But despite this, Mayor Harischandra Patil, Deputy Mayor Milind Patankar, Leader of the House, Naresh Mhaske who shared a platform where Commissioner Rajeev pressed ahead with his property tax plan, kept mum. One wonders what has silenced them. Is it because, given their preoccupation with tussle for power, they don’t give a damn? What makes Rajeev bold is perhaps the politicians’ weakness for ranking public interest above public interest?
There are other issues of both morality and law. Harischandra Patil, who had switched from NCP to Shiv Sena, has his very election as a corporator under a cloud because he is a municipal contractor/supplier and therefore ineligible. The names he and his party have suggested for nomination – a practice similar to Rajya Sabha to bring in independent and eminent people – includes those who are named in a probe report appointed by the State Government in the past – the Nandalal panel.
Appointed in 1998, the Nandalal panel probed irregularities and corruption in the Thane Municipal Corporation between 1992 and 97 and the report was published in 1999, formally outing what is common knowledge: large scale unauthorised construction, blessed by corporators and TMC officials. It named 54 corporators and 39 civic officials together, had between 1987 and 1996, skimmed off at least Rs 200 cr of public money.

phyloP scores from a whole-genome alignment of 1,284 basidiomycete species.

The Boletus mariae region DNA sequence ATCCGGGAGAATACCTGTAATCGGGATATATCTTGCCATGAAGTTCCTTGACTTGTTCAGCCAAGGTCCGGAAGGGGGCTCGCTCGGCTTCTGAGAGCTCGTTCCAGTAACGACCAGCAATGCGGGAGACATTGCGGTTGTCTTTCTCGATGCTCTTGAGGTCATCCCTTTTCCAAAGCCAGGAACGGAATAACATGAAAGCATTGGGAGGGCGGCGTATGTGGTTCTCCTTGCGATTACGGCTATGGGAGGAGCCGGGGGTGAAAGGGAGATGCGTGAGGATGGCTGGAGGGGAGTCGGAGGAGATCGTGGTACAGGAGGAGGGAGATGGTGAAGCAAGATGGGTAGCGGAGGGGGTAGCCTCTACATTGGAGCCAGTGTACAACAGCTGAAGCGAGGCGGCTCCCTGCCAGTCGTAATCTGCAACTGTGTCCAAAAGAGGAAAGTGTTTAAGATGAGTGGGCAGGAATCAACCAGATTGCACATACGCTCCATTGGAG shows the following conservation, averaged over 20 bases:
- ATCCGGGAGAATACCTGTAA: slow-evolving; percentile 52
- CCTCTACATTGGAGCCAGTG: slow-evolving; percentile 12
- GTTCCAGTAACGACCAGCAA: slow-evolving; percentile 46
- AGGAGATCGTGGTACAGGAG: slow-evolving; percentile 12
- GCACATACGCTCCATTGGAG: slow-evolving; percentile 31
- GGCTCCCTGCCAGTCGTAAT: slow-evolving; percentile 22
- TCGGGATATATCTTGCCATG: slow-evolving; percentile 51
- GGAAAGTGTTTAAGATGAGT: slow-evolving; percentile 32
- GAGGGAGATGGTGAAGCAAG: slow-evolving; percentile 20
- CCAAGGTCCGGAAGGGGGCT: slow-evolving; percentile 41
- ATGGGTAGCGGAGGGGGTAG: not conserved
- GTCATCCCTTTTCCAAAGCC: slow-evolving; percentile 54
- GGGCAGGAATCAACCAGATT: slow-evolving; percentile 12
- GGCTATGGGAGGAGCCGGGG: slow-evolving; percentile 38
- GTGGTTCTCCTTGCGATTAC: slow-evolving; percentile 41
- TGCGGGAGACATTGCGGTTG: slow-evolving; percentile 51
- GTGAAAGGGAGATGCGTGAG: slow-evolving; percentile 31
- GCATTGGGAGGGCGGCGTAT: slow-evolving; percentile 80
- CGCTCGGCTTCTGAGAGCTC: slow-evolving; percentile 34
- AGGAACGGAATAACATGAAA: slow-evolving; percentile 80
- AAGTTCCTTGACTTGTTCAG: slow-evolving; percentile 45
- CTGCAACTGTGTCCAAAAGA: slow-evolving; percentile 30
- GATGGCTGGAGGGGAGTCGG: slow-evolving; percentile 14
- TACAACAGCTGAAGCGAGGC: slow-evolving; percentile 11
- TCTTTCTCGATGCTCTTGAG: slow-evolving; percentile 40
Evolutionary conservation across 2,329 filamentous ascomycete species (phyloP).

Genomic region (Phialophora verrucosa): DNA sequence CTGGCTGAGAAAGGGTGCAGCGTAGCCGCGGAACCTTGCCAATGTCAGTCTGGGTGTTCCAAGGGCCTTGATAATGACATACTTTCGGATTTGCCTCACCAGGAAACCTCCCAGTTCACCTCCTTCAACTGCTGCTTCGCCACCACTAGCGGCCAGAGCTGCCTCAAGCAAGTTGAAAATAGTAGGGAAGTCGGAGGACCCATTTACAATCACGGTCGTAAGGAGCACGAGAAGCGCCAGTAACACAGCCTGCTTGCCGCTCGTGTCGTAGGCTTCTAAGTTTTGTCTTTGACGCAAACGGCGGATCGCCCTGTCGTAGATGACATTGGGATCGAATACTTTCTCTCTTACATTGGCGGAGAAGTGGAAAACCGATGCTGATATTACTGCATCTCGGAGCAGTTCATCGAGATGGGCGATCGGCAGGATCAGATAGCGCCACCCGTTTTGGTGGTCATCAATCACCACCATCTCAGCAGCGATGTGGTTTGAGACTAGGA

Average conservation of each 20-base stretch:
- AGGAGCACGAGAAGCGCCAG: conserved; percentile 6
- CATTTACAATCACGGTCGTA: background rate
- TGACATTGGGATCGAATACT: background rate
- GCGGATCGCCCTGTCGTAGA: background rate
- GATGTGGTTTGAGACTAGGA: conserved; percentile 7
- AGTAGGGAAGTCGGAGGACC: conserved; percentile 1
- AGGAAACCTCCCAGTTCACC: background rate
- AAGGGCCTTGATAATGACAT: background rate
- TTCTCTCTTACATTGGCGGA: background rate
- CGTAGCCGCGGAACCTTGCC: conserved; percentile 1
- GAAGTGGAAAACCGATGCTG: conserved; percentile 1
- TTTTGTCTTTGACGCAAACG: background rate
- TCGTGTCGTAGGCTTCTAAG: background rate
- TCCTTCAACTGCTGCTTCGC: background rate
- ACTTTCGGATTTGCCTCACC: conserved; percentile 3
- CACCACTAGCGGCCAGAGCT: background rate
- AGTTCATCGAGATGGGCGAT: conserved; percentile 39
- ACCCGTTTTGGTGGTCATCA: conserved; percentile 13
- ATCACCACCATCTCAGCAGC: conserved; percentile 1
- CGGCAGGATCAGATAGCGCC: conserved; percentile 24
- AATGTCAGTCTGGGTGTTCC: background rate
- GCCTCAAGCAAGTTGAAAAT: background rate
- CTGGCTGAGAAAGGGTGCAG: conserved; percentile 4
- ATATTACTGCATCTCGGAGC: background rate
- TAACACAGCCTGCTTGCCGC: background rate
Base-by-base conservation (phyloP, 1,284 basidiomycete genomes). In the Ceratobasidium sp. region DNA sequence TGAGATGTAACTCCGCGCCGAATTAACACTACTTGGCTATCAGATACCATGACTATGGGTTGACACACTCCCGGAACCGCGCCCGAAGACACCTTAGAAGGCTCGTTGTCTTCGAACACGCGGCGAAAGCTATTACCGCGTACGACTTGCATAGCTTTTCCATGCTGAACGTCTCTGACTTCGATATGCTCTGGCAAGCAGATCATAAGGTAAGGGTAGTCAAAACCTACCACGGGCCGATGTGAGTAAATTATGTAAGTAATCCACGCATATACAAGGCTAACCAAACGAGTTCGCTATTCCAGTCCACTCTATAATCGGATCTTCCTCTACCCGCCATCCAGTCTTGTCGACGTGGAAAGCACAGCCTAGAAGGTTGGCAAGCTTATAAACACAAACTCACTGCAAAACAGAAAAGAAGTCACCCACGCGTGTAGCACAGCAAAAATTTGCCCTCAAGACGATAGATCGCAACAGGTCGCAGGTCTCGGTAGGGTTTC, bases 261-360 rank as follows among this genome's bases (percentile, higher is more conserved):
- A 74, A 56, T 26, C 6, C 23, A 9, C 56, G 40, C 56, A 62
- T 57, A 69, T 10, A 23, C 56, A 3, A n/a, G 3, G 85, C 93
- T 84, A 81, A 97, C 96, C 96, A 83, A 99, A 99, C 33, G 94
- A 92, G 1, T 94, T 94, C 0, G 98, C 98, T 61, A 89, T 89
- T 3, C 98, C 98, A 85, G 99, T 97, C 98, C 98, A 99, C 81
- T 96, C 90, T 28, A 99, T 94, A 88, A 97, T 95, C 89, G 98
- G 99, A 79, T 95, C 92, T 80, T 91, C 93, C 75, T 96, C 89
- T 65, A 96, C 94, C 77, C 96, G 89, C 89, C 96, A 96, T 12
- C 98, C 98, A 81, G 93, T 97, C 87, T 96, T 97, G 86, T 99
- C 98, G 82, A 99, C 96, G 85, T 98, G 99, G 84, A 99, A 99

Patil’s nominees include a couple from this honours list. Commissioner Rajeev has disagreed with it and the Mayor has threatened that he will ignore his objections; apparently, he has his obligations and the party has to back those who are needed by it. In the new rules framed by the State Government, the criteria enables public-minded citizens, including certain classes of retired officials to be nominated. Despite attempts to refine it, the government has left enough chinks for Patil to play around with.
Just as he announced that his Leader of Opposition – what an irony! – would be from the Congress, after a deal in which Congress broke away from ally NCP which has twice the strength in the civic body than Congress, Manoj Shinde was anointed using the use of a specious argument by the Mayor that NCP’s letter of being with Congress, even if delivered to his office, had not reached him.